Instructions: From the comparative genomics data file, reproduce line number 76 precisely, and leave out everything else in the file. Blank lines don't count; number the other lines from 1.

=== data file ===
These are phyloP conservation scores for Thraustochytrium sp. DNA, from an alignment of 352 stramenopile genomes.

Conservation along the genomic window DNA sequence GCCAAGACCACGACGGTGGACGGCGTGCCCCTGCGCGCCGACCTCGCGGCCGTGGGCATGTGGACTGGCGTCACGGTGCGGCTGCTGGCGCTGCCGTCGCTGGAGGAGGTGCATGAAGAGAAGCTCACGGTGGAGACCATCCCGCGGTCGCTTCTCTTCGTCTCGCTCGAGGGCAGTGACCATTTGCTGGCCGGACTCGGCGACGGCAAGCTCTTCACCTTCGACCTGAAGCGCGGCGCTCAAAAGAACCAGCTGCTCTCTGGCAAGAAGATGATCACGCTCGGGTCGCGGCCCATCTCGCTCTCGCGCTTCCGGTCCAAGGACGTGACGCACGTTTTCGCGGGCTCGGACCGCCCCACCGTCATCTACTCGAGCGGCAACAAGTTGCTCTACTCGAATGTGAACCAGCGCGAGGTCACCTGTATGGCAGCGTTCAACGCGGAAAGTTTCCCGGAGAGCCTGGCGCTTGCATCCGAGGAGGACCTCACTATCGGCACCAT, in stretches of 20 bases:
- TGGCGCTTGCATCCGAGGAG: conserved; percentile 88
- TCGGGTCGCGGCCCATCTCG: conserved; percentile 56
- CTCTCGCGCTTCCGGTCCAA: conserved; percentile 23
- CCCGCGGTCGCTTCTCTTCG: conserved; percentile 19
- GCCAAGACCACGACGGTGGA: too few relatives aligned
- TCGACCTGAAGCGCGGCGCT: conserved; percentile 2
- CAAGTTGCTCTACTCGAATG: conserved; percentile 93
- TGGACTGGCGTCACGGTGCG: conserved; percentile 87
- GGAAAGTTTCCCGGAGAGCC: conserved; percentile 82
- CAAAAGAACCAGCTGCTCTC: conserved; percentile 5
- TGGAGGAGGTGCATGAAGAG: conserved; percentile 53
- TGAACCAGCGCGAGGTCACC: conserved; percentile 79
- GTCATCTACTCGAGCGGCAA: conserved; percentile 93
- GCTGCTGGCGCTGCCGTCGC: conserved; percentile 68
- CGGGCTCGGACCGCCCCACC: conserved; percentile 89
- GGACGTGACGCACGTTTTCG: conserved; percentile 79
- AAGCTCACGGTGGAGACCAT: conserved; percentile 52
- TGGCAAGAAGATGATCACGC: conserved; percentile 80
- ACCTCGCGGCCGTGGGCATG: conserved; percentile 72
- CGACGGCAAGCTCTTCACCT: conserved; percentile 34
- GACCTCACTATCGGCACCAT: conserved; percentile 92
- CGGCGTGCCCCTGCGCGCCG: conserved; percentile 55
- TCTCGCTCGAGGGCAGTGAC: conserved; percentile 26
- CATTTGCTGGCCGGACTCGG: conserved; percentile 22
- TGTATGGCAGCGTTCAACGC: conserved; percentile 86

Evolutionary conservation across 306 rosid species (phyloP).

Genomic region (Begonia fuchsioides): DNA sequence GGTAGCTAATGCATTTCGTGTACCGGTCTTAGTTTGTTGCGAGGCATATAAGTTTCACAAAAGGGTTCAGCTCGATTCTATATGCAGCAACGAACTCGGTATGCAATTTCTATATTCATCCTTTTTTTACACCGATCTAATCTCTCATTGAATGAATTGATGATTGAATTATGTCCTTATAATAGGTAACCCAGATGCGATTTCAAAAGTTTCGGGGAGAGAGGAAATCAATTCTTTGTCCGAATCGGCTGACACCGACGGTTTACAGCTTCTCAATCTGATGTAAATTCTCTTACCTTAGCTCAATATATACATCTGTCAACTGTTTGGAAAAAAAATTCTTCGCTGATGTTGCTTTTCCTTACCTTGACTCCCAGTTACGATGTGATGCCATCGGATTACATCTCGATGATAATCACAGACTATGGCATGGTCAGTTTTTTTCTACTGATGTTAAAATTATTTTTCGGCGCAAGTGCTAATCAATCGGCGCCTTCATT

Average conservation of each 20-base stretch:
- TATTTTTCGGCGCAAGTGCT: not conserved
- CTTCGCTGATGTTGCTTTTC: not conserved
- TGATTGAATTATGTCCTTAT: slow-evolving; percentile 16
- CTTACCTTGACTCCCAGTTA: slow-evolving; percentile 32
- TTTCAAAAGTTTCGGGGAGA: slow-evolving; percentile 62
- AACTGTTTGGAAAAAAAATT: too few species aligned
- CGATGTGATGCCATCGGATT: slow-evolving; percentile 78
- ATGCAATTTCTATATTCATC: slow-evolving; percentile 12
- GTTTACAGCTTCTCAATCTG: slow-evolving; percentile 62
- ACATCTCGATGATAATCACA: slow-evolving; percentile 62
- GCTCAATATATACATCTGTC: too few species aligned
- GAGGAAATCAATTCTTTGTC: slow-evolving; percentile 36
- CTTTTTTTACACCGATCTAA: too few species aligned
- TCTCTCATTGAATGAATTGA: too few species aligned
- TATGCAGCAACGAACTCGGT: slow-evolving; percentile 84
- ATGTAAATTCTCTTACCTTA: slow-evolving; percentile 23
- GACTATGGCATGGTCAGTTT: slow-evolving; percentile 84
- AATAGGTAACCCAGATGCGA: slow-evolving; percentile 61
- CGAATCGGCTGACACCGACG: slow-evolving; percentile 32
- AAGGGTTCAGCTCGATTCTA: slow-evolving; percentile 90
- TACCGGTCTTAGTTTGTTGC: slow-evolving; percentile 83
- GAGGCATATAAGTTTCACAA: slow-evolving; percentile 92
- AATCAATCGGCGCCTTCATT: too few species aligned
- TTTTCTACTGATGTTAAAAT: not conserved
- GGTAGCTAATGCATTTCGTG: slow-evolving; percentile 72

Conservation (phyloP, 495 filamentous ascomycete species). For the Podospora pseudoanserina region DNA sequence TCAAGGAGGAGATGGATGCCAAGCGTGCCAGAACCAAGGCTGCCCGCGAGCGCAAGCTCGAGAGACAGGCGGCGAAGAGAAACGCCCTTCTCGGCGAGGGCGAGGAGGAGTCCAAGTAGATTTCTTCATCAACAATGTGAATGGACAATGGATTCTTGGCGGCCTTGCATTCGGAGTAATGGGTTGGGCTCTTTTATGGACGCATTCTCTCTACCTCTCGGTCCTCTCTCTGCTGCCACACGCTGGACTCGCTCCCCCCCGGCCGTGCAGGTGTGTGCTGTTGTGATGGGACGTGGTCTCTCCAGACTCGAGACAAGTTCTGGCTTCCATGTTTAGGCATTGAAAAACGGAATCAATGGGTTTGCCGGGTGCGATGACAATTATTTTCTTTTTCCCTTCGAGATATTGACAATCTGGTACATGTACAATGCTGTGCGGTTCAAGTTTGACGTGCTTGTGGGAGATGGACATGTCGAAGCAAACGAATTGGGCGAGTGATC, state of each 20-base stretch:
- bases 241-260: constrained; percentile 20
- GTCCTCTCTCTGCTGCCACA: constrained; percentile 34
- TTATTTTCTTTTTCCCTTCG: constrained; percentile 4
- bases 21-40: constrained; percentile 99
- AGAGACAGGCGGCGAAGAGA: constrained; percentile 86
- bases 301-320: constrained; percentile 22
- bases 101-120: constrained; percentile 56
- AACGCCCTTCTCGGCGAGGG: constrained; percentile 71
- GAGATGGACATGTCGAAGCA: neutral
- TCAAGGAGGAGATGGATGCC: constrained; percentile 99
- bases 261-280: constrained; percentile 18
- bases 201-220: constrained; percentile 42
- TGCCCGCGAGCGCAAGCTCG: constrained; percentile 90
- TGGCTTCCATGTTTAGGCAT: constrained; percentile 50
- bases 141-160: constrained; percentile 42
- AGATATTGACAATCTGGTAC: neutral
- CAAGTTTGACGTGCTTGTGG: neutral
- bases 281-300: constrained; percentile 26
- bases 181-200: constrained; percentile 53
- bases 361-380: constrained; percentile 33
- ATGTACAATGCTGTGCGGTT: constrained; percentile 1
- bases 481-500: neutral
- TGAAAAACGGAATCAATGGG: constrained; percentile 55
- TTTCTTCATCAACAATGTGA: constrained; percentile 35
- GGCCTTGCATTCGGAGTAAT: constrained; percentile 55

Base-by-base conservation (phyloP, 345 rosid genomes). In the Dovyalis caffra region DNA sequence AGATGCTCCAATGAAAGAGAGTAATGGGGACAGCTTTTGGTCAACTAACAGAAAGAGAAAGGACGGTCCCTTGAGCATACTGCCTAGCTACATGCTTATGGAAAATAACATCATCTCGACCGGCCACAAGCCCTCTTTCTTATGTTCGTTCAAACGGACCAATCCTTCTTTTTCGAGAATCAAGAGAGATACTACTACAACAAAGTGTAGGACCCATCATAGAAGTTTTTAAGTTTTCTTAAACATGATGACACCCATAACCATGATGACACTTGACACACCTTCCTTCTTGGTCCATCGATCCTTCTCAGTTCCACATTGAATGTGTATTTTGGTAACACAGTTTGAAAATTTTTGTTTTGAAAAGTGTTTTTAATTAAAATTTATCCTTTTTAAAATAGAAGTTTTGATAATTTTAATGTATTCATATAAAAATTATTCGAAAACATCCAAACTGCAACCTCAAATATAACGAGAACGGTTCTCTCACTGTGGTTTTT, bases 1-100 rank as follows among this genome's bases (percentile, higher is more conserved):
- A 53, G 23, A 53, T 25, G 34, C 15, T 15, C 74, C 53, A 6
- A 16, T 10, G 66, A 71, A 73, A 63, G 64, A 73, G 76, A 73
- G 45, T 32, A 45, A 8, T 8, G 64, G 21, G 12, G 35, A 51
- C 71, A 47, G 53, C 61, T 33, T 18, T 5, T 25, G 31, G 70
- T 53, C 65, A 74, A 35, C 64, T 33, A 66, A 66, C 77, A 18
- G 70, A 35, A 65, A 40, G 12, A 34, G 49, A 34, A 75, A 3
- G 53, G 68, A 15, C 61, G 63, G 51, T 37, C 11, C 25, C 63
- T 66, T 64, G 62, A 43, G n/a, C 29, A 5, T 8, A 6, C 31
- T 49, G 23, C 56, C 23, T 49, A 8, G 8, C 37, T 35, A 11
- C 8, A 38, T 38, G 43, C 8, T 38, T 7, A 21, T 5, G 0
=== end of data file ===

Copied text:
- bases 361-380: constrained; percentile 33